Mentors and TasTemakers
In my writing life, I am lucky that I have had good mentors from the very beginning. One day when I was in college, Mom found me fast asleep over my accounting homework. I was in the College of Business at the time. She woke me up and sat me down for a talk. If you’re that bored already in school, can you really see yourself working with numbers for the rest of your life? she asked.
But what will I do? I’m already in my third year. It’s too late, I told her.
Write. Write. You are happiest when you write, she said. At the time I wrote a weekly column for our parish bulletin and she would find me wide awake writing it in the middle of the night, no matter how tired I was.
And so the next semester I took a journalism class and soon after shifted to my new field.
I took a creative writing class with Professor Nieves Benito Epistola, who first introduced me to the New Yorker magazine and introduced me to many books I still love to this day.
Later on I did an internship at the Manila Standard. Every morning, I would see the senior editors at the newspaper go into a conference room where they would discuss what would be the main stories of the day. There was only one woman among those men, Lorna Kalaw Tirol. One day I asked the editor in chief Rod Reyes whether I could sit in at one of their meetings, and there I sat, listening to her give her input as an equal to everyone else. I wanted to be like her.
Later on, we became friends and later she became one of my mentors and editors when I contributed to the Sunday
Inquirer Magazine. I loved reading her profiles of people and that influenced me to write them too.
Meanwhile, Professor Epistola referred me to Mr. Rolly Fernandez, also one of my former journalism teachers, who offered me a job at the Manila Times writing the People column on page two, sharing a page with Margie Holmes’ sex column. Mr. Fernandez was my editor for two years, and he taught me how to write things short and sweet but with a punch.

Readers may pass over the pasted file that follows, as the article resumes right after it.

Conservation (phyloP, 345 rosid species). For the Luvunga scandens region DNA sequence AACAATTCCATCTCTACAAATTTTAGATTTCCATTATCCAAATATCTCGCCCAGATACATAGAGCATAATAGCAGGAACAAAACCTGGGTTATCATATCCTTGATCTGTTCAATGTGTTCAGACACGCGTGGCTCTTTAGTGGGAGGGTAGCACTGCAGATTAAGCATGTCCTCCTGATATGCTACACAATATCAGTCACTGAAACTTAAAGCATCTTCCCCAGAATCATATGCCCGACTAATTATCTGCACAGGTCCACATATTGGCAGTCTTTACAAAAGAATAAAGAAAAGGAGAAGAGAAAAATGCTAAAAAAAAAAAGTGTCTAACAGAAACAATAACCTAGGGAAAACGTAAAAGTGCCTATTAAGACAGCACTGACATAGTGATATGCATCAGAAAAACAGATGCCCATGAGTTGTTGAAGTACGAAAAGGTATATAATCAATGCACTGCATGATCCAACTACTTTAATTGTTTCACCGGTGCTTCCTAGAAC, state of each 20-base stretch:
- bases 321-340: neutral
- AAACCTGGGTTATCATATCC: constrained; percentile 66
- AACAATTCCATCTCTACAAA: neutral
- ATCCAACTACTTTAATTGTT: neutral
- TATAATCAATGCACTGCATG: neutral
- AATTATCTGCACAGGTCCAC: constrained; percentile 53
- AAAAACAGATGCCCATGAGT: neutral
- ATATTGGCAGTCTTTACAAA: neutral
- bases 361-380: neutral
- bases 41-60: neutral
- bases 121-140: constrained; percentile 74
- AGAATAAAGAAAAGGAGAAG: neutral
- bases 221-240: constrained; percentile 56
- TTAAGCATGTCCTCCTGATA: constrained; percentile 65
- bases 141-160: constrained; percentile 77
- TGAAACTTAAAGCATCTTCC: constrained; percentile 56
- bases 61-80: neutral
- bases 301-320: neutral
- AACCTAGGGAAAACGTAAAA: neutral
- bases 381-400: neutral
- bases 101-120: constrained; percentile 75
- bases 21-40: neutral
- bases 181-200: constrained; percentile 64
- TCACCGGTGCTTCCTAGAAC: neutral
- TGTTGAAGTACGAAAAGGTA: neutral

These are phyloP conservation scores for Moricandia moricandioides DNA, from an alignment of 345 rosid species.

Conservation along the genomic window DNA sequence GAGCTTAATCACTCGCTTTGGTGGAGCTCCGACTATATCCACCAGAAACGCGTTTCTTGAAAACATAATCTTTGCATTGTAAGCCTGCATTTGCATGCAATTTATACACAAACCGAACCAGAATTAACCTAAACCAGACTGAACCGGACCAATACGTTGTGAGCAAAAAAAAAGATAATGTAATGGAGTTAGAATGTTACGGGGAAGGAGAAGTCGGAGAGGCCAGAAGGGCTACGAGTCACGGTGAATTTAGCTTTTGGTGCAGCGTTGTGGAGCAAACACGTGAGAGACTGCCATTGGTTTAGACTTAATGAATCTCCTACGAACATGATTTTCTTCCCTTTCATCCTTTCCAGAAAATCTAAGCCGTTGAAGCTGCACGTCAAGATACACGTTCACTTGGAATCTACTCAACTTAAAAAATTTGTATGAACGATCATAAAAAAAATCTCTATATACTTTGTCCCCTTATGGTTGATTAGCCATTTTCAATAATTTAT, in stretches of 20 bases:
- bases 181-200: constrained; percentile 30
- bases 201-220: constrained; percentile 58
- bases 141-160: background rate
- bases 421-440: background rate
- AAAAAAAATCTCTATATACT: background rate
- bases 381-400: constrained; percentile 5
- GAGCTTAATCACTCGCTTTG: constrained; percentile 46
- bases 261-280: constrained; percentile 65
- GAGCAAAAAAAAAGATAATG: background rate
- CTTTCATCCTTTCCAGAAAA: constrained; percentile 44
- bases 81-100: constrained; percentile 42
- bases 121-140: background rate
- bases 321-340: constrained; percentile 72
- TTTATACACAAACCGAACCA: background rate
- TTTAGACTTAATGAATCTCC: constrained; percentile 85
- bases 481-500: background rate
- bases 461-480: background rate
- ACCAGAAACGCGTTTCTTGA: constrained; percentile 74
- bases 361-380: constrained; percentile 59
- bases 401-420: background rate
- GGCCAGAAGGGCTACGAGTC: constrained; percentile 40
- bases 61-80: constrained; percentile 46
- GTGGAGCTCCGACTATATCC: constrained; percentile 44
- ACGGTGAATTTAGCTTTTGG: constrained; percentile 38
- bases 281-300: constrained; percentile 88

A few weeks ago, I had a four-hour lunch with Lorna and ran into Mr. Fernandez who was visiting from his home in Baguio. Those encounters made me think about these people who influenced my writing life. Mrs. Epistola, sadly, is long gone, but I think about her every time I read the New Yorker. I think she would’ve been pleased that I actually went into the writing life.
In my magazine life, I respect many people for their good taste in beautiful things and for celebrating life at its best. I always look forward to the Tastemakers we feature in April, men and women who fascinate me with their discriminating eye for the elegant and the exquisite. This year we feature Marga ValdesTrinidad and Tracie Anglo-Dizon, both whom I’ve known for decades, and whose confidence and style I wish I could emulate.
On our cover, Len Cabili of Filip+Inna, whose clothes made by women from Philippine indigenous tribes are worn by Tory Burch, Aerin Lauder, and other tastemakers around the world.
Welcome to April. Cheers!
Full circlE clockwise from far left: in the sunken living room of t&c tastemaker tracie anglo-Dizon; yvette with lorna Kalaw tirol; with rolly Fernandez; riding a habal habal in lake Sebu where yvette visited the t'boli tribe with t&c cover subject len cabili.